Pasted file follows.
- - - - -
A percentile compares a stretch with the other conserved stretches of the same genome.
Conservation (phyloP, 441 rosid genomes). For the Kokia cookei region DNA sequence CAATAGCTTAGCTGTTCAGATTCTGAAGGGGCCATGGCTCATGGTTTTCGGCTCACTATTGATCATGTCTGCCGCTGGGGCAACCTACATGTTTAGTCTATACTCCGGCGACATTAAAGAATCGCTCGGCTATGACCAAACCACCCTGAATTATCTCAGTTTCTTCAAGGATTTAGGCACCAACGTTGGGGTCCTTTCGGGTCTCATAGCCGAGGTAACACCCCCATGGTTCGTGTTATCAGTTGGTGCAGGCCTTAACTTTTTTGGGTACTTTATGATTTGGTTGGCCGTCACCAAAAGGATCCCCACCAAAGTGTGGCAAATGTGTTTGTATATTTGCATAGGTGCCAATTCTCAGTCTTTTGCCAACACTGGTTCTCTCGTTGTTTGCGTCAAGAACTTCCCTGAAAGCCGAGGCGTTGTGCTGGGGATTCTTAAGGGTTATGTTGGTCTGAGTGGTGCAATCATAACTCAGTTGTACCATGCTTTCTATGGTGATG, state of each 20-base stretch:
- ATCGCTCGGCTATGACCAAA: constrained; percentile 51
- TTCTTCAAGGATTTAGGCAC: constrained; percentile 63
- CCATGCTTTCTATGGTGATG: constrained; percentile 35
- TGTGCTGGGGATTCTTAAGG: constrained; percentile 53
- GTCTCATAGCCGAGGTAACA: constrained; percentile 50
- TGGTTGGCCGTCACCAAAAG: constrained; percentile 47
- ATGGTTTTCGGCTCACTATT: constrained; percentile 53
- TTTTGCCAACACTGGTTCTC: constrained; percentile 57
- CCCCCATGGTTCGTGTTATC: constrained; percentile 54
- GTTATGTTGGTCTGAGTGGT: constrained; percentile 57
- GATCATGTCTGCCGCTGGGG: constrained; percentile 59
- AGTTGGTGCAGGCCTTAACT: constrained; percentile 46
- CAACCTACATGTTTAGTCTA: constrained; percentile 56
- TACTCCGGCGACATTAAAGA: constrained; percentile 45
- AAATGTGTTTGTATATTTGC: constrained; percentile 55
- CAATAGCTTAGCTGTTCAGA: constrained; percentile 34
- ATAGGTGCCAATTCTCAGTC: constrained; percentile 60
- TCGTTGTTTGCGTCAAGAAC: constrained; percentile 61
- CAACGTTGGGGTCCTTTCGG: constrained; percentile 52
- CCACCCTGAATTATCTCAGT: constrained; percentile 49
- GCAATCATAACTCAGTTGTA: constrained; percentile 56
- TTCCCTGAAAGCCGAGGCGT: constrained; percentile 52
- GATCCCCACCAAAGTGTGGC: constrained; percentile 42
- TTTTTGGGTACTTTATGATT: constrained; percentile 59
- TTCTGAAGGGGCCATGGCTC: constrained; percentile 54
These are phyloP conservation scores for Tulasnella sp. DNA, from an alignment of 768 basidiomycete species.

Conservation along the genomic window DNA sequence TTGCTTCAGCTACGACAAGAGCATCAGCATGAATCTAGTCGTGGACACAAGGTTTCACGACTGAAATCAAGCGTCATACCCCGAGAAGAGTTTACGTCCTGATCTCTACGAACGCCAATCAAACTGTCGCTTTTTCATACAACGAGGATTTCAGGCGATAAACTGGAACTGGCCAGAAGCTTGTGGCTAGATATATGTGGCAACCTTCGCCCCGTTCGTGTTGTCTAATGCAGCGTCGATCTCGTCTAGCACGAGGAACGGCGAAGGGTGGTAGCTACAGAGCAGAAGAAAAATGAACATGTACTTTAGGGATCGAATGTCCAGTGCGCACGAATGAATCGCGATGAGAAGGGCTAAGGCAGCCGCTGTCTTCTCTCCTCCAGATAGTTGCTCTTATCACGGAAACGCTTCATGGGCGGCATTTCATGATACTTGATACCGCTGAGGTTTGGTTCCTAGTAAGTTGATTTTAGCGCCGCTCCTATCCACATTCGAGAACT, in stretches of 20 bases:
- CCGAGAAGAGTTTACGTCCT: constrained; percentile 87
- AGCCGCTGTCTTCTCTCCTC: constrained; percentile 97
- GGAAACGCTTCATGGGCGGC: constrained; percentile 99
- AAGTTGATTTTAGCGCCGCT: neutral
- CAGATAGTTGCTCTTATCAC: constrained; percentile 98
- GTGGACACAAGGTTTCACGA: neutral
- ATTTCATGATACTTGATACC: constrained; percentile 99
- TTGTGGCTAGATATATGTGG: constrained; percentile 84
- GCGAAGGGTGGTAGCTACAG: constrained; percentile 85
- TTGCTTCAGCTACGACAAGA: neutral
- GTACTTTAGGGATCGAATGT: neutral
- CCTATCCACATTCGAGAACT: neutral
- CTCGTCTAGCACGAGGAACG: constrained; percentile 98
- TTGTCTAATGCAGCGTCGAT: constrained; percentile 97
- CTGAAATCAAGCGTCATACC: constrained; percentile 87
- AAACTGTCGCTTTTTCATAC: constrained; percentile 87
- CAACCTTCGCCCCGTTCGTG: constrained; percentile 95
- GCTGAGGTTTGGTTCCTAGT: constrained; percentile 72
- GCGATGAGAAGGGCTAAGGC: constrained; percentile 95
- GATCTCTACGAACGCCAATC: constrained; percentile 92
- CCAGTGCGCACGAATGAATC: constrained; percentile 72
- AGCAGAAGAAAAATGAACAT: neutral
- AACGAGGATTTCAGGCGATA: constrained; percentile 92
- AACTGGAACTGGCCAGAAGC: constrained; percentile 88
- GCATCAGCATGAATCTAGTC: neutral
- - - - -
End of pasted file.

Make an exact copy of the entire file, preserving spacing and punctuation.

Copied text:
A percentile compares a stretch with the other conserved stretches of the same genome.
Conservation (phyloP, 441 rosid genomes). For the Kokia cookei region DNA sequence CAATAGCTTAGCTGTTCAGATTCTGAAGGGGCCATGGCTCATGGTTTTCGGCTCACTATTGATCATGTCTGCCGCTGGGGCAACCTACATGTTTAGTCTATACTCCGGCGACATTAAAGAATCGCTCGGCTATGACCAAACCACCCTGAATTATCTCAGTTTCTTCAAGGATTTAGGCACCAACGTTGGGGTCCTTTCGGGTCTCATAGCCGAGGTAACACCCCCATGGTTCGTGTTATCAGTTGGTGCAGGCCTTAACTTTTTTGGGTACTTTATGATTTGGTTGGCCGTCACCAAAAGGATCCCCACCAAAGTGTGGCAAATGTGTTTGTATATTTGCATAGGTGCCAATTCTCAGTCTTTTGCCAACACTGGTTCTCTCGTTGTTTGCGTCAAGAACTTCCCTGAAAGCCGAGGCGTTGTGCTGGGGATTCTTAAGGGTTATGTTGGTCTGAGTGGTGCAATCATAACTCAGTTGTACCATGCTTTCTATGGTGATG, state of each 20-base stretch:
- ATCGCTCGGCTATGACCAAA: constrained; percentile 51
- TTCTTCAAGGATTTAGGCAC: constrained; percentile 63
- CCATGCTTTCTATGGTGATG: constrained; percentile 35
- TGTGCTGGGGATTCTTAAGG: constrained; percentile 53
- GTCTCATAGCCGAGGTAACA: constrained; percentile 50
- TGGTTGGCCGTCACCAAAAG: constrained; percentile 47
- ATGGTTTTCGGCTCACTATT: constrained; percentile 53
- TTTTGCCAACACTGGTTCTC: constrained; percentile 57
- CCCCCATGGTTCGTGTTATC: constrained; percentile 54
- GTTATGTTGGTCTGAGTGGT: constrained; percentile 57
- GATCATGTCTGCCGCTGGGG: constrained; percentile 59
- AGTTGGTGCAGGCCTTAACT: constrained; percentile 46
- CAACCTACATGTTTAGTCTA: constrained; percentile 56
- TACTCCGGCGACATTAAAGA: constrained; percentile 45
- AAATGTGTTTGTATATTTGC: constrained; percentile 55
- CAATAGCTTAGCTGTTCAGA: constrained; percentile 34
- ATAGGTGCCAATTCTCAGTC: constrained; percentile 60
- TCGTTGTTTGCGTCAAGAAC: constrained; percentile 61
- CAACGTTGGGGTCCTTTCGG: constrained; percentile 52
- CCACCCTGAATTATCTCAGT: constrained; percentile 49
- GCAATCATAACTCAGTTGTA: constrained; percentile 56
- TTCCCTGAAAGCCGAGGCGT: constrained; percentile 52
- GATCCCCACCAAAGTGTGGC: constrained; percentile 42
- TTTTTGGGTACTTTATGATT: constrained; percentile 59
- TTCTGAAGGGGCCATGGCTC: constrained; percentile 54
These are phyloP conservation scores for Tulasnella sp. DNA, from an alignment of 768 basidiomycete species.

Conservation along the genomic window DNA sequence TTGCTTCAGCTACGACAAGAGCATCAGCATGAATCTAGTCGTGGACACAAGGTTTCACGACTGAAATCAAGCGTCATACCCCGAGAAGAGTTTACGTCCTGATCTCTACGAACGCCAATCAAACTGTCGCTTTTTCATACAACGAGGATTTCAGGCGATAAACTGGAACTGGCCAGAAGCTTGTGGCTAGATATATGTGGCAACCTTCGCCCCGTTCGTGTTGTCTAATGCAGCGTCGATCTCGTCTAGCACGAGGAACGGCGAAGGGTGGTAGCTACAGAGCAGAAGAAAAATGAACATGTACTTTAGGGATCGAATGTCCAGTGCGCACGAATGAATCGCGATGAGAAGGGCTAAGGCAGCCGCTGTCTTCTCTCCTCCAGATAGTTGCTCTTATCACGGAAACGCTTCATGGGCGGCATTTCATGATACTTGATACCGCTGAGGTTTGGTTCCTAGTAAGTTGATTTTAGCGCCGCTCCTATCCACATTCGAGAACT, in stretches of 20 bases:
- CCGAGAAGAGTTTACGTCCT: constrained; percentile 87
- AGCCGCTGTCTTCTCTCCTC: constrained; percentile 97
- GGAAACGCTTCATGGGCGGC: constrained; percentile 99
- AAGTTGATTTTAGCGCCGCT: neutral
- CAGATAGTTGCTCTTATCAC: constrained; percentile 98
- GTGGACACAAGGTTTCACGA: neutral
- ATTTCATGATACTTGATACC: constrained; percentile 99
- TTGTGGCTAGATATATGTGG: constrained; percentile 84
- GCGAAGGGTGGTAGCTACAG: constrained; percentile 85
- TTGCTTCAGCTACGACAAGA: neutral
- GTACTTTAGGGATCGAATGT: neutral
- CCTATCCACATTCGAGAACT: neutral
- CTCGTCTAGCACGAGGAACG: constrained; percentile 98
- TTGTCTAATGCAGCGTCGAT: constrained; percentile 97
- CTGAAATCAAGCGTCATACC: constrained; percentile 87
- AAACTGTCGCTTTTTCATAC: constrained; percentile 87
- CAACCTTCGCCCCGTTCGTG: constrained; percentile 95
- GCTGAGGTTTGGTTCCTAGT: constrained; percentile 72
- GCGATGAGAAGGGCTAAGGC: constrained; percentile 95
- GATCTCTACGAACGCCAATC: constrained; percentile 92
- CCAGTGCGCACGAATGAATC: constrained; percentile 72
- AGCAGAAGAAAAATGAACAT: neutral
- AACGAGGATTTCAGGCGATA: constrained; percentile 92
- AACTGGAACTGGCCAGAAGC: constrained; percentile 88
- GCATCAGCATGAATCTAGTC: neutral